1Anthropology, University of Toronto, 2Anthropology, Northwestern University, 3Institute for Policy Research, Northwestern University
April 16, 2020 , Platinum Ballroom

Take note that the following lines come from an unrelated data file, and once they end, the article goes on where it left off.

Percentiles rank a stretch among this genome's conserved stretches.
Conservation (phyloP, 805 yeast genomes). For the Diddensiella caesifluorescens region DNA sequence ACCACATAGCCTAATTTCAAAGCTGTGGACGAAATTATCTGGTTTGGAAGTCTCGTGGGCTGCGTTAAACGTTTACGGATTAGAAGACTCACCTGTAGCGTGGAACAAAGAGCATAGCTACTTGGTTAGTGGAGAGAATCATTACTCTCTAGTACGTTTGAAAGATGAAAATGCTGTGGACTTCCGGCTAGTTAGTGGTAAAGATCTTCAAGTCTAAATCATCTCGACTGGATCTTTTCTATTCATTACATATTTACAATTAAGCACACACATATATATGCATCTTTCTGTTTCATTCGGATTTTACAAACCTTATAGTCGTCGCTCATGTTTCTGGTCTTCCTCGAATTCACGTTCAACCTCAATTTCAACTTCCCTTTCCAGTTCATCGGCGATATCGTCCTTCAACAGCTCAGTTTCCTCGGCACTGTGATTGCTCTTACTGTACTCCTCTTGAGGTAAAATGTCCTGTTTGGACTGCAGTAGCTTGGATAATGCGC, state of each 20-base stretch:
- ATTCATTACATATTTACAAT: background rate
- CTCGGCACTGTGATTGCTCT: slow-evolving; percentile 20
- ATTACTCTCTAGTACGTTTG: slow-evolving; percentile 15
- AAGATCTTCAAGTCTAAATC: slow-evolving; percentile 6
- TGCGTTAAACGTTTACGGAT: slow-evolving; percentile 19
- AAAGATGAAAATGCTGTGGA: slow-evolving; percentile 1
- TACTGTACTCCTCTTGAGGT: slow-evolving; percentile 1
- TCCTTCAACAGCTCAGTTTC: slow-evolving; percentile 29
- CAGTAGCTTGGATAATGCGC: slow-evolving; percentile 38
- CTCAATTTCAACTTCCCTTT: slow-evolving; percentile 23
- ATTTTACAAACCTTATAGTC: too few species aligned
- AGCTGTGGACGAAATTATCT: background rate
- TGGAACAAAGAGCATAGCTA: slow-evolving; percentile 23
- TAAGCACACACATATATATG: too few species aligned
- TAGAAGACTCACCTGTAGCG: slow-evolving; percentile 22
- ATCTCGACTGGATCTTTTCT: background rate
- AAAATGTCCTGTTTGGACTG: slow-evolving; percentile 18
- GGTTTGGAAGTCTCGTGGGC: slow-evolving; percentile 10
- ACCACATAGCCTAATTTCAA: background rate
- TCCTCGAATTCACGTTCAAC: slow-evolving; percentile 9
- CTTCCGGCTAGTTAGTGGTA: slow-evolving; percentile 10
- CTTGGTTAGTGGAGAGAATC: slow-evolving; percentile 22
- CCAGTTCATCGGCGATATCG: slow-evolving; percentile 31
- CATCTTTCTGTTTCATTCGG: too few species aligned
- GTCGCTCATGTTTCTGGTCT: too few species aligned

A growing body of research suggests that sexual minority men (SMM) are shorter than heterosexual men (HSM) due to differences in prenatal androgen exposure. However, studies examining sexual orientation disparities in adult stature have not used longitudinal data to examine the growth process underlying these differences. Using anthropometric data from the Cebu Longitudinal Health and Nutrition Survey, we assess the physical growth of 608 Filipino males of diverse sexual orientations in order to understand the pathways influencing sexual orientation disparities in adult stature. Mean stature for SMM was 60 mm less than the HSM mean in this sample and exhibited elevated measures of relative body mass index and perceived stress. SMM and HSM did not exhibit any significant differences in digit ratio, a putative marker of prenatal androgen exposure. The difference in stature between each group did not exist during infancy, and only emerged when the men were about 11 years of age, correlating with decreased triceps skinfold measures—an indicator of adiposity and available energetic resources. This study is the first to investigate sexual orientation differences in growth among males. Our findings suggest that shorter stature for SMM emerges during late childhood and early adolescence, rather than being present from birth. The lack of significant differences between the two groups is informative as it contradicts the prevailing scientific evidence. Our findings suggest that postnatal conditions such as socioeconomic status, nutrition, and psychosocial stress may have a greater influence on the adult stature for SMM than exposure to prenatal androgens.